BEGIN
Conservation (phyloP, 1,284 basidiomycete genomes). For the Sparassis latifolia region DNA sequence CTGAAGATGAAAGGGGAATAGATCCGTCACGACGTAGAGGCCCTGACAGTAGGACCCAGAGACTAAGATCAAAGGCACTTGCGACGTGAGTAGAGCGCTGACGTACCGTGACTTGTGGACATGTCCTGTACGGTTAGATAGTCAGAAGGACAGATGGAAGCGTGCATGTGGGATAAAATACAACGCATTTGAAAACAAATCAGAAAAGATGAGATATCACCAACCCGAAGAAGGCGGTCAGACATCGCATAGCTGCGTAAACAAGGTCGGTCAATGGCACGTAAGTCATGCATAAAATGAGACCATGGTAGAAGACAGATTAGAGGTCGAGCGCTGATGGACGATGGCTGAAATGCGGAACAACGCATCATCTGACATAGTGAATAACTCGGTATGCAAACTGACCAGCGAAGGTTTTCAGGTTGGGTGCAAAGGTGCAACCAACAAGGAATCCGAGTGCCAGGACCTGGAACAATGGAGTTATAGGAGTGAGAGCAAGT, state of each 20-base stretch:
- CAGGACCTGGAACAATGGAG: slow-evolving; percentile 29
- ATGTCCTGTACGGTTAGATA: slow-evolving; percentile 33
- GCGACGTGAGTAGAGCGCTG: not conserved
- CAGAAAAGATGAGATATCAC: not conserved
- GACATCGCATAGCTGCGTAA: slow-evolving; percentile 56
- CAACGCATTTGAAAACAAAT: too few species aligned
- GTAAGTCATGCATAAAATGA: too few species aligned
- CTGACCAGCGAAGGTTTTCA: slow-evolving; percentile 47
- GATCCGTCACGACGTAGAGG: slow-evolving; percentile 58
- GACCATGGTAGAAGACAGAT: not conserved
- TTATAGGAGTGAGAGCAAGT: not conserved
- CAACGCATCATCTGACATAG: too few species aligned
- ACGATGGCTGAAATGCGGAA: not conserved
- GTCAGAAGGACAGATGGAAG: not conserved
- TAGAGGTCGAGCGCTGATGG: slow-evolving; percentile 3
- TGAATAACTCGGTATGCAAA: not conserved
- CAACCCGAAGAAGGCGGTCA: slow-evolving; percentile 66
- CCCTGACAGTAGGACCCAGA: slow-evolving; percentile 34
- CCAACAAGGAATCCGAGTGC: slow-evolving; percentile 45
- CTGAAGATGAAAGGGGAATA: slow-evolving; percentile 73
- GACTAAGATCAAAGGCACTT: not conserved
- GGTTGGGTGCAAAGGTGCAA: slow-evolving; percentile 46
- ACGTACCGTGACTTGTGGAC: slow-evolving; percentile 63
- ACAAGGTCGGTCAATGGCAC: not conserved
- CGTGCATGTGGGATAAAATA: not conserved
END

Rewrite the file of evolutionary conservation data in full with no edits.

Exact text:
Conservation (phyloP, 1,284 basidiomycete genomes). For the Sparassis latifolia region DNA sequence CTGAAGATGAAAGGGGAATAGATCCGTCACGACGTAGAGGCCCTGACAGTAGGACCCAGAGACTAAGATCAAAGGCACTTGCGACGTGAGTAGAGCGCTGACGTACCGTGACTTGTGGACATGTCCTGTACGGTTAGATAGTCAGAAGGACAGATGGAAGCGTGCATGTGGGATAAAATACAACGCATTTGAAAACAAATCAGAAAAGATGAGATATCACCAACCCGAAGAAGGCGGTCAGACATCGCATAGCTGCGTAAACAAGGTCGGTCAATGGCACGTAAGTCATGCATAAAATGAGACCATGGTAGAAGACAGATTAGAGGTCGAGCGCTGATGGACGATGGCTGAAATGCGGAACAACGCATCATCTGACATAGTGAATAACTCGGTATGCAAACTGACCAGCGAAGGTTTTCAGGTTGGGTGCAAAGGTGCAACCAACAAGGAATCCGAGTGCCAGGACCTGGAACAATGGAGTTATAGGAGTGAGAGCAAGT, state of each 20-base stretch:
- CAGGACCTGGAACAATGGAG: slow-evolving; percentile 29
- ATGTCCTGTACGGTTAGATA: slow-evolving; percentile 33
- GCGACGTGAGTAGAGCGCTG: not conserved
- CAGAAAAGATGAGATATCAC: not conserved
- GACATCGCATAGCTGCGTAA: slow-evolving; percentile 56
- CAACGCATTTGAAAACAAAT: too few species aligned
- GTAAGTCATGCATAAAATGA: too few species aligned
- CTGACCAGCGAAGGTTTTCA: slow-evolving; percentile 47
- GATCCGTCACGACGTAGAGG: slow-evolving; percentile 58
- GACCATGGTAGAAGACAGAT: not conserved
- TTATAGGAGTGAGAGCAAGT: not conserved
- CAACGCATCATCTGACATAG: too few species aligned
- ACGATGGCTGAAATGCGGAA: not conserved
- GTCAGAAGGACAGATGGAAG: not conserved
- TAGAGGTCGAGCGCTGATGG: slow-evolving; percentile 3
- TGAATAACTCGGTATGCAAA: not conserved
- CAACCCGAAGAAGGCGGTCA: slow-evolving; percentile 66
- CCCTGACAGTAGGACCCAGA: slow-evolving; percentile 34
- CCAACAAGGAATCCGAGTGC: slow-evolving; percentile 45
- CTGAAGATGAAAGGGGAATA: slow-evolving; percentile 73
- GACTAAGATCAAAGGCACTT: not conserved
- GGTTGGGTGCAAAGGTGCAA: slow-evolving; percentile 46
- ACGTACCGTGACTTGTGGAC: slow-evolving; percentile 63
- ACAAGGTCGGTCAATGGCAC: not conserved
- CGTGCATGTGGGATAAAATA: not conserved